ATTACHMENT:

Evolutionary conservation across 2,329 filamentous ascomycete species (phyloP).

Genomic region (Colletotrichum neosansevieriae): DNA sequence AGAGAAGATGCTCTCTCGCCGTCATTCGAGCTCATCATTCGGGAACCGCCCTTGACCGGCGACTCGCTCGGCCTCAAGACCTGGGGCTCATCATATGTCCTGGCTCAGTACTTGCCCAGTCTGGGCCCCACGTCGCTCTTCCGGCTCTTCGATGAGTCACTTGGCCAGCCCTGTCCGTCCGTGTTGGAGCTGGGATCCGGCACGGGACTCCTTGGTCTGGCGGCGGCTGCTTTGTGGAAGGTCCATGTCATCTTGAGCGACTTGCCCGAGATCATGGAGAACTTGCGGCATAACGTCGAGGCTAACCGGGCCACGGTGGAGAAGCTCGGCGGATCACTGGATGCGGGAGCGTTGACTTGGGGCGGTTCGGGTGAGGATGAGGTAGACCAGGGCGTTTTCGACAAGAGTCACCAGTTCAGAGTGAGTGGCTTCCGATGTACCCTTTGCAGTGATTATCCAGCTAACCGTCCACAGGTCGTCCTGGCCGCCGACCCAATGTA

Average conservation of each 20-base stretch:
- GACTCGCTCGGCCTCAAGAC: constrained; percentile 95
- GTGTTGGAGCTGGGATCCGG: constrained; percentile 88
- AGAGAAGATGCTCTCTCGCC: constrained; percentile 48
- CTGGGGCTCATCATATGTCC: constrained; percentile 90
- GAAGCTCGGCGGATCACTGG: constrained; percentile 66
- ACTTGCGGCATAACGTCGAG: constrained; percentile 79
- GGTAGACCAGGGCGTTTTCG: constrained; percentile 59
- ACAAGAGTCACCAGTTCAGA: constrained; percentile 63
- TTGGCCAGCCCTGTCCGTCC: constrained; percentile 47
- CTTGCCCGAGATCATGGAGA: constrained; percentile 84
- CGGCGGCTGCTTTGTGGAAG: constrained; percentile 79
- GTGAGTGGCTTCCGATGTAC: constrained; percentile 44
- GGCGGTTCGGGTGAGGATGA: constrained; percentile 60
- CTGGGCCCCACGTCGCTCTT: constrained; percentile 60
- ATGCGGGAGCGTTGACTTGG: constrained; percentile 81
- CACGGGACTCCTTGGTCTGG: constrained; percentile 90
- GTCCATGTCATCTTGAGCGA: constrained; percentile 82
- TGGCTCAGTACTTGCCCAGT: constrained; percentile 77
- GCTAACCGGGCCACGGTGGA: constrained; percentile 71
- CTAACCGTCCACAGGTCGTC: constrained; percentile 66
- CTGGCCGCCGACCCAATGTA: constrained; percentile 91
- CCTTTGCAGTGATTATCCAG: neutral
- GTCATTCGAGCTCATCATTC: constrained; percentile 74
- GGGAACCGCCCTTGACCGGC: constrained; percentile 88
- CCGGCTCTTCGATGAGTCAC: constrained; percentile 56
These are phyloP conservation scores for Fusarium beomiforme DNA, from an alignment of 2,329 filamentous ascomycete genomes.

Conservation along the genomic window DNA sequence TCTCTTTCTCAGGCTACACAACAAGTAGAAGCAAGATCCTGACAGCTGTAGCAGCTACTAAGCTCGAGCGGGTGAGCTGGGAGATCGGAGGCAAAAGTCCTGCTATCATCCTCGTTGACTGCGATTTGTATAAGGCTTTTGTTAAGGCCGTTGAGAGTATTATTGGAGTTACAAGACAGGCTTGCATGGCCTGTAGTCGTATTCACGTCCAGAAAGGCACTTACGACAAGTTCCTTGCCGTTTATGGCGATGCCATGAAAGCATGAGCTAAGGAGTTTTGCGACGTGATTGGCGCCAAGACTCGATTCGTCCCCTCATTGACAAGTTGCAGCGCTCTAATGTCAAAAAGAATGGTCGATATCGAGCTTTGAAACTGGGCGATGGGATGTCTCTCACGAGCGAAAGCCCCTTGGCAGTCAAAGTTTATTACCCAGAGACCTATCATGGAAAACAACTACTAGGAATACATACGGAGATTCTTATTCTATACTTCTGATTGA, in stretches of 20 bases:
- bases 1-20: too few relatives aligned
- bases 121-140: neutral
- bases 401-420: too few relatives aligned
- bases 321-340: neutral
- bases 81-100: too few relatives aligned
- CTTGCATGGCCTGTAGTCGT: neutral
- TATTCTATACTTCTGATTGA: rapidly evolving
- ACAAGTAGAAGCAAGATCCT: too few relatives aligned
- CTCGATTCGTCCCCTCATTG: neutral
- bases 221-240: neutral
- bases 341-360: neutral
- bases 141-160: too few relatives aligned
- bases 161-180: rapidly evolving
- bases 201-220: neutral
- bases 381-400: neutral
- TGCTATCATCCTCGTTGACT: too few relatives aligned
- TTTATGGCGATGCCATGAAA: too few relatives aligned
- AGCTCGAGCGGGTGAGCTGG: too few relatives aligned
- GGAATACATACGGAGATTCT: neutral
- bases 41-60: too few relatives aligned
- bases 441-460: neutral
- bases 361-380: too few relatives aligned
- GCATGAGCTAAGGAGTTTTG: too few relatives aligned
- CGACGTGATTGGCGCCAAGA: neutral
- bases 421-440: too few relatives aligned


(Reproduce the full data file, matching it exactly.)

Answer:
Evolutionary conservation across 2,329 filamentous ascomycete species (phyloP).

Genomic region (Colletotrichum neosansevieriae): DNA sequence AGAGAAGATGCTCTCTCGCCGTCATTCGAGCTCATCATTCGGGAACCGCCCTTGACCGGCGACTCGCTCGGCCTCAAGACCTGGGGCTCATCATATGTCCTGGCTCAGTACTTGCCCAGTCTGGGCCCCACGTCGCTCTTCCGGCTCTTCGATGAGTCACTTGGCCAGCCCTGTCCGTCCGTGTTGGAGCTGGGATCCGGCACGGGACTCCTTGGTCTGGCGGCGGCTGCTTTGTGGAAGGTCCATGTCATCTTGAGCGACTTGCCCGAGATCATGGAGAACTTGCGGCATAACGTCGAGGCTAACCGGGCCACGGTGGAGAAGCTCGGCGGATCACTGGATGCGGGAGCGTTGACTTGGGGCGGTTCGGGTGAGGATGAGGTAGACCAGGGCGTTTTCGACAAGAGTCACCAGTTCAGAGTGAGTGGCTTCCGATGTACCCTTTGCAGTGATTATCCAGCTAACCGTCCACAGGTCGTCCTGGCCGCCGACCCAATGTA

Average conservation of each 20-base stretch:
- GACTCGCTCGGCCTCAAGAC: constrained; percentile 95
- GTGTTGGAGCTGGGATCCGG: constrained; percentile 88
- AGAGAAGATGCTCTCTCGCC: constrained; percentile 48
- CTGGGGCTCATCATATGTCC: constrained; percentile 90
- GAAGCTCGGCGGATCACTGG: constrained; percentile 66
- ACTTGCGGCATAACGTCGAG: constrained; percentile 79
- GGTAGACCAGGGCGTTTTCG: constrained; percentile 59
- ACAAGAGTCACCAGTTCAGA: constrained; percentile 63
- TTGGCCAGCCCTGTCCGTCC: constrained; percentile 47
- CTTGCCCGAGATCATGGAGA: constrained; percentile 84
- CGGCGGCTGCTTTGTGGAAG: constrained; percentile 79
- GTGAGTGGCTTCCGATGTAC: constrained; percentile 44
- GGCGGTTCGGGTGAGGATGA: constrained; percentile 60
- CTGGGCCCCACGTCGCTCTT: constrained; percentile 60
- ATGCGGGAGCGTTGACTTGG: constrained; percentile 81
- CACGGGACTCCTTGGTCTGG: constrained; percentile 90
- GTCCATGTCATCTTGAGCGA: constrained; percentile 82
- TGGCTCAGTACTTGCCCAGT: constrained; percentile 77
- GCTAACCGGGCCACGGTGGA: constrained; percentile 71
- CTAACCGTCCACAGGTCGTC: constrained; percentile 66
- CTGGCCGCCGACCCAATGTA: constrained; percentile 91
- CCTTTGCAGTGATTATCCAG: neutral
- GTCATTCGAGCTCATCATTC: constrained; percentile 74
- GGGAACCGCCCTTGACCGGC: constrained; percentile 88
- CCGGCTCTTCGATGAGTCAC: constrained; percentile 56
These are phyloP conservation scores for Fusarium beomiforme DNA, from an alignment of 2,329 filamentous ascomycete genomes.

Conservation along the genomic window DNA sequence TCTCTTTCTCAGGCTACACAACAAGTAGAAGCAAGATCCTGACAGCTGTAGCAGCTACTAAGCTCGAGCGGGTGAGCTGGGAGATCGGAGGCAAAAGTCCTGCTATCATCCTCGTTGACTGCGATTTGTATAAGGCTTTTGTTAAGGCCGTTGAGAGTATTATTGGAGTTACAAGACAGGCTTGCATGGCCTGTAGTCGTATTCACGTCCAGAAAGGCACTTACGACAAGTTCCTTGCCGTTTATGGCGATGCCATGAAAGCATGAGCTAAGGAGTTTTGCGACGTGATTGGCGCCAAGACTCGATTCGTCCCCTCATTGACAAGTTGCAGCGCTCTAATGTCAAAAAGAATGGTCGATATCGAGCTTTGAAACTGGGCGATGGGATGTCTCTCACGAGCGAAAGCCCCTTGGCAGTCAAAGTTTATTACCCAGAGACCTATCATGGAAAACAACTACTAGGAATACATACGGAGATTCTTATTCTATACTTCTGATTGA, in stretches of 20 bases:
- bases 1-20: too few relatives aligned
- bases 121-140: neutral
- bases 401-420: too few relatives aligned
- bases 321-340: neutral
- bases 81-100: too few relatives aligned
- CTTGCATGGCCTGTAGTCGT: neutral
- TATTCTATACTTCTGATTGA: rapidly evolving
- ACAAGTAGAAGCAAGATCCT: too few relatives aligned
- CTCGATTCGTCCCCTCATTG: neutral
- bases 221-240: neutral
- bases 341-360: neutral
- bases 141-160: too few relatives aligned
- bases 161-180: rapidly evolving
- bases 201-220: neutral
- bases 381-400: neutral
- TGCTATCATCCTCGTTGACT: too few relatives aligned
- TTTATGGCGATGCCATGAAA: too few relatives aligned
- AGCTCGAGCGGGTGAGCTGG: too few relatives aligned
- GGAATACATACGGAGATTCT: neutral
- bases 41-60: too few relatives aligned
- bases 441-460: neutral
- bases 361-380: too few relatives aligned
- GCATGAGCTAAGGAGTTTTG: too few relatives aligned
- CGACGTGATTGGCGCCAAGA: neutral
- bases 421-440: too few relatives aligned